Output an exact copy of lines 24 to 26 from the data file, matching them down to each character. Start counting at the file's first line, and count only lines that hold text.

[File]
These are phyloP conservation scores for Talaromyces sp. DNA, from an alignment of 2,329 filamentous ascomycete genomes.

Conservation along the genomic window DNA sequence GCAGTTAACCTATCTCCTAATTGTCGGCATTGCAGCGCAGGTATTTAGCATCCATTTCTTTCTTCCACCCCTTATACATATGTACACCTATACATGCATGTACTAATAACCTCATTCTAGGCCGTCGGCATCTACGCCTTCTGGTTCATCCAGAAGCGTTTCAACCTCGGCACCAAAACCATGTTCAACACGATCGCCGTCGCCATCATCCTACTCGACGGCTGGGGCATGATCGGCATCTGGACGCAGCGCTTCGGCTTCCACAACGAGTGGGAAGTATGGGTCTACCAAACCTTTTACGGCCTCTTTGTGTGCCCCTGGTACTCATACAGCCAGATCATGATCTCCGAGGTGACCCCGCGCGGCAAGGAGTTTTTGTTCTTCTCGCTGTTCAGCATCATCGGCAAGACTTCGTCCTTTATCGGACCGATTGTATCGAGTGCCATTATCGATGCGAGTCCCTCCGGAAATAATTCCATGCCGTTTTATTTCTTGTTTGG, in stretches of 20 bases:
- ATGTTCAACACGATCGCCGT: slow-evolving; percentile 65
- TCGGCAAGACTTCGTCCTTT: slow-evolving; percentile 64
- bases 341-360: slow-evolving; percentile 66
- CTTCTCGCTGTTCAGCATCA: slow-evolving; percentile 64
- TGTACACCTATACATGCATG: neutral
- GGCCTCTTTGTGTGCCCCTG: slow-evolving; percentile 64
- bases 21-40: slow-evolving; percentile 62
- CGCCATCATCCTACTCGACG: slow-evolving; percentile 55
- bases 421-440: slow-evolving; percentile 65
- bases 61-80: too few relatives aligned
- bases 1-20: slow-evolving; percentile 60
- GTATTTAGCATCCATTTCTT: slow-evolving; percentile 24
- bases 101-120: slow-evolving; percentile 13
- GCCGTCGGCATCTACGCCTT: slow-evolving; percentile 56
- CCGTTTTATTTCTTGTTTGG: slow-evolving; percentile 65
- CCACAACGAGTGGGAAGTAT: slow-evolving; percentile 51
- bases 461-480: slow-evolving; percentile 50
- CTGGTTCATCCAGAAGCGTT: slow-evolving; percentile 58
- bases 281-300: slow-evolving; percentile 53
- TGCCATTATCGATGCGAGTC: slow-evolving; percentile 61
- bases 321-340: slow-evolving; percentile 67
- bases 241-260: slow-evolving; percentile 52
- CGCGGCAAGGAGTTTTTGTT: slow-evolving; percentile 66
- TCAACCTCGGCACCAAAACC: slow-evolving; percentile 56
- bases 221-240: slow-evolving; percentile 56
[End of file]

- bases 241-260: slow-evolving; percentile 52
- CGCGGCAAGGAGTTTTTGTT: slow-evolving; percentile 66
- TCAACCTCGGCACCAAAACC: slow-evolving; percentile 56